Scone of the Month: Spinning a new twist on cinnamon rolls

Every holiday season, even as I bake cookies and make candy, my mind is never very far from cinnamon rolls.

I’ve written here before (in my blog post of 12/17) of my mom’s cinnamon roll-making, nearly every Christmas for most of my childhood and beyond, the hours (beginning before any of the rest of us got up) that went into mixing the dough, kneading it vigorously, letting it rise, shaping the dough into long rolled rounds filled with butter and cinnamon, cutting them into spiraled cylinders, another rise, baking, frosting, packaging (with tinfoil and bows) and delivering them to lucky recipients.

The sound of it all is both exhausting and alluring. You can’t beat homemade cinnamon rolls, and once they enter your thoughts, you can’t stop thinking of them and wanting them.  

Such was my case this year…the season of being in long for the cinnamon roll. I decided I’d make them for Christmas. I could do it, though not as well as my mom (not now, not ever). Still, I had enough yeast, butter, sugar, flour and even cinnamon to get the job done.

What I soon learned I lacked was the real time and energy for it (I got a late start in my baking projects this holiday season, had to work, excuses, excuses, etc.) and what I needed was to make my scone of the month. A scone of the month for December had certainly been on my mind, and I had something in mind, but then, I thought, why not a cinnamon roll scone?!?

Sure, it would not have quite the same taste and texture, but maybe, it could come close and even be delicious. I searched for a recipe…I was sure I was not the first to come up with this concept, and sure enough, there was a recipe for Cinnamon Roll Scones on the delightful  (and recipe reliable) website, Joy of Baking:

I mixed my variation of the filling up first — brown sugar, lots of cinnamon and toasted, chopped pecans and some raisins.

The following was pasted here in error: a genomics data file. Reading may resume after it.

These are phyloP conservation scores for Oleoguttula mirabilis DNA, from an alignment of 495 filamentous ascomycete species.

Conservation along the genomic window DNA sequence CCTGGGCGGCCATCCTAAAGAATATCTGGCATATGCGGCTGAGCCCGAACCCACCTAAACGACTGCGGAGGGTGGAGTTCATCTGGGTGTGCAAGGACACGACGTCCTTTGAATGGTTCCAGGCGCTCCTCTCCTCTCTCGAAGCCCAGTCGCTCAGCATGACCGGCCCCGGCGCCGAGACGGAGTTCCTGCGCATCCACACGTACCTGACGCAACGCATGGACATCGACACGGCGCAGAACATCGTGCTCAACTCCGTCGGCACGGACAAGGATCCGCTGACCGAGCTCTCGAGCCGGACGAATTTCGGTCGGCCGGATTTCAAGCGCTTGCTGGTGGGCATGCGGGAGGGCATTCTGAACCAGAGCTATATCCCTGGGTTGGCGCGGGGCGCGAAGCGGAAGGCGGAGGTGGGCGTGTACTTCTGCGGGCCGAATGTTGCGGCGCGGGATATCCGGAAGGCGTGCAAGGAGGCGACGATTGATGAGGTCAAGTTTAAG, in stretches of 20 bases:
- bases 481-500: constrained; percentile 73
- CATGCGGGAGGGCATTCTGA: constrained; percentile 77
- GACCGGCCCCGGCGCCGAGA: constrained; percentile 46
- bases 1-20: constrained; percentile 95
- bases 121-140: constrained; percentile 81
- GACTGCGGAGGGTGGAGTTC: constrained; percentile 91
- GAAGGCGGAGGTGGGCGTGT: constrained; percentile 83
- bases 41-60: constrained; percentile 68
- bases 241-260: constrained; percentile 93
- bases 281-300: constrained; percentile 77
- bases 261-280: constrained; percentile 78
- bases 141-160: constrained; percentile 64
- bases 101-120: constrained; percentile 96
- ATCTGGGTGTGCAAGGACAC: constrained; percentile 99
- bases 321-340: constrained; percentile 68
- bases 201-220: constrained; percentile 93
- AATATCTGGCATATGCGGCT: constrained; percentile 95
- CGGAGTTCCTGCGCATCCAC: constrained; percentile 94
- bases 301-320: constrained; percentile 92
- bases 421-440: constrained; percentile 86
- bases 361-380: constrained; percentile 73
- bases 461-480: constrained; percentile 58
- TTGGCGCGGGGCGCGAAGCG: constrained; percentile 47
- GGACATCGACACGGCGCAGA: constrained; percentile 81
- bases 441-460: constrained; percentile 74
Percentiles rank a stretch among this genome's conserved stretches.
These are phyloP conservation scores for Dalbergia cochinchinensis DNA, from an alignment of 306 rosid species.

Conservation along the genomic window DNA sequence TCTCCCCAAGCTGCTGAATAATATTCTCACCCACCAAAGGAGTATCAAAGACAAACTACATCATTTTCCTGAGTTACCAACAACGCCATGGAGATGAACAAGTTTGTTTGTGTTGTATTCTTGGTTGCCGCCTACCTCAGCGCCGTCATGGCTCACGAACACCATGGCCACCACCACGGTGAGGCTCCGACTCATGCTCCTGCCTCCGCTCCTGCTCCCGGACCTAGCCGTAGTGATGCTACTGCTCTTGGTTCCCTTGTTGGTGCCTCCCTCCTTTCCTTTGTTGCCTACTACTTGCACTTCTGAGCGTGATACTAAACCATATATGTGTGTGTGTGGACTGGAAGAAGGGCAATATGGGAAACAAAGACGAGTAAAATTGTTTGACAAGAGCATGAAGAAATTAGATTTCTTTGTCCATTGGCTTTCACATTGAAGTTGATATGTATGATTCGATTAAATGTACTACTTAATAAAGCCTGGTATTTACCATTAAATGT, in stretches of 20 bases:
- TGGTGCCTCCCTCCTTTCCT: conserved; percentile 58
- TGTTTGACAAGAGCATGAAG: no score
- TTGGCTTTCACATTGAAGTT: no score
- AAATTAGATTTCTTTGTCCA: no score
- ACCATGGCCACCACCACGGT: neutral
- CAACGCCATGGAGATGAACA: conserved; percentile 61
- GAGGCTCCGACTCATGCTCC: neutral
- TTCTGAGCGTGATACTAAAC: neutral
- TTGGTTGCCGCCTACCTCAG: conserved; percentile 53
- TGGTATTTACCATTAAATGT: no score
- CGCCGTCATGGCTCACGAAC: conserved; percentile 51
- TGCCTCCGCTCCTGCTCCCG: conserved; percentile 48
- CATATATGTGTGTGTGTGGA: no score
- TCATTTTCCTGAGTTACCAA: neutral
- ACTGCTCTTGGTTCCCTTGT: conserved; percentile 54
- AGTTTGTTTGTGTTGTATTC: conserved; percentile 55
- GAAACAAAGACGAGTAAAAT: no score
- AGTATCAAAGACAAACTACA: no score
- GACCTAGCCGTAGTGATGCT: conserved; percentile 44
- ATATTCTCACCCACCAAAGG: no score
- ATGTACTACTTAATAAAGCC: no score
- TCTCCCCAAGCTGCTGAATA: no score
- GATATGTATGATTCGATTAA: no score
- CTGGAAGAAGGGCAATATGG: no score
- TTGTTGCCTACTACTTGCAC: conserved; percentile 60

The dough is simple: butter is cut into a blend of flour, sugar, baking powder, soda and salt. Once the butter is blended to make the mixture look like coarse crumbs, buttermilk is added to bring the dough together. A few brief kneads and the dough is ready to roll.

I took a different approach than the recipe in that I decided to make mini cinnamon roll scones and assemble them into a wreath. So I divided the dough in half, rolled each half into a small rectangle, buttered the rectangle with melted butter and spread the filling across.

I ended up with two fairly even rolls and cut each into eight slices.

In my somewhat planned, but mostly scattershot way, I arranged the mini scones into a wreath on a parchment lined baking sheet.

It may have been cheating (or a shortcut, whatever you call it), but the house smelled of baking cinnamon rolls, or as close as possible without making “real” cinnamon rolls. Sometimes, I think I bake for the smell alone…

The Joy of Baking recipe did not have a glaze, but I added one to make things more festive. I went old-school with how my mom did it — no recipe, just a blend of melted butter, powdered sugar, a little vanilla and enough milk (if needed) to make the glaze thin enough to drizzle all over the rolls (I did this when they were cool, but you could also do it while the rolls are warm). Eating one, it was hard to believe it was a scone. It had evolved into as near a cinnamon roll as one could have, light buttery dough swirled around that sweet, spicy filling. And, my longing momentarily satisfied,I was as appreciative of both scones and cinnamon rolls as I had ever been.

For the recipe for Cinnamon Roll Scones, visit the Joy of Baking website;

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